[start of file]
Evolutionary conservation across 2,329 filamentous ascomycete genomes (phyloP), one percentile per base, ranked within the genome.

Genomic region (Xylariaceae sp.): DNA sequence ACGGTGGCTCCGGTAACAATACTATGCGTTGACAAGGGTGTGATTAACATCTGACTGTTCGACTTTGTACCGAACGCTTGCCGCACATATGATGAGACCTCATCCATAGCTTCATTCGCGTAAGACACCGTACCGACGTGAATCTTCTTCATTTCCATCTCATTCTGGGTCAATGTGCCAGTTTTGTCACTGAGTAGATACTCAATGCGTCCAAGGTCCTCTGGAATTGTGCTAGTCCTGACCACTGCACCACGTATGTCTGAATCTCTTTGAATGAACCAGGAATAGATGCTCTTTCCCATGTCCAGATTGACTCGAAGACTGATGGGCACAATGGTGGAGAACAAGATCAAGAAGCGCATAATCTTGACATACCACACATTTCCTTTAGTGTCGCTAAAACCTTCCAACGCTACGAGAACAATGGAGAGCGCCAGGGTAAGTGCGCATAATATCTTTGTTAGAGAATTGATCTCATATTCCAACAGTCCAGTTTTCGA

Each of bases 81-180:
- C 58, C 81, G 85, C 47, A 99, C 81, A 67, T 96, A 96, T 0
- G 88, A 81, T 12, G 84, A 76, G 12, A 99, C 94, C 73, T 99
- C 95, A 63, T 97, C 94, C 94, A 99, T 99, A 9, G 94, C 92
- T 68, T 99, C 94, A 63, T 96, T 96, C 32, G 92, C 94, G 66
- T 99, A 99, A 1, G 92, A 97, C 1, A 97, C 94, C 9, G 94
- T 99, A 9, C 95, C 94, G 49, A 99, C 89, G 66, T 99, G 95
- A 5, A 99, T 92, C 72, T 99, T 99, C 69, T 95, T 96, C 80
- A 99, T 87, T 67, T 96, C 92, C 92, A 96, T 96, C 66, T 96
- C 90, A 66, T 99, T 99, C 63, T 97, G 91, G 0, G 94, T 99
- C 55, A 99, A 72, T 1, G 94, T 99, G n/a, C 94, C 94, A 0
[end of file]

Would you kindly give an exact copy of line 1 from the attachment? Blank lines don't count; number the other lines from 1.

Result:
Evolutionary conservation across 2,329 filamentous ascomycete genomes (phyloP), one percentile per base, ranked within the genome.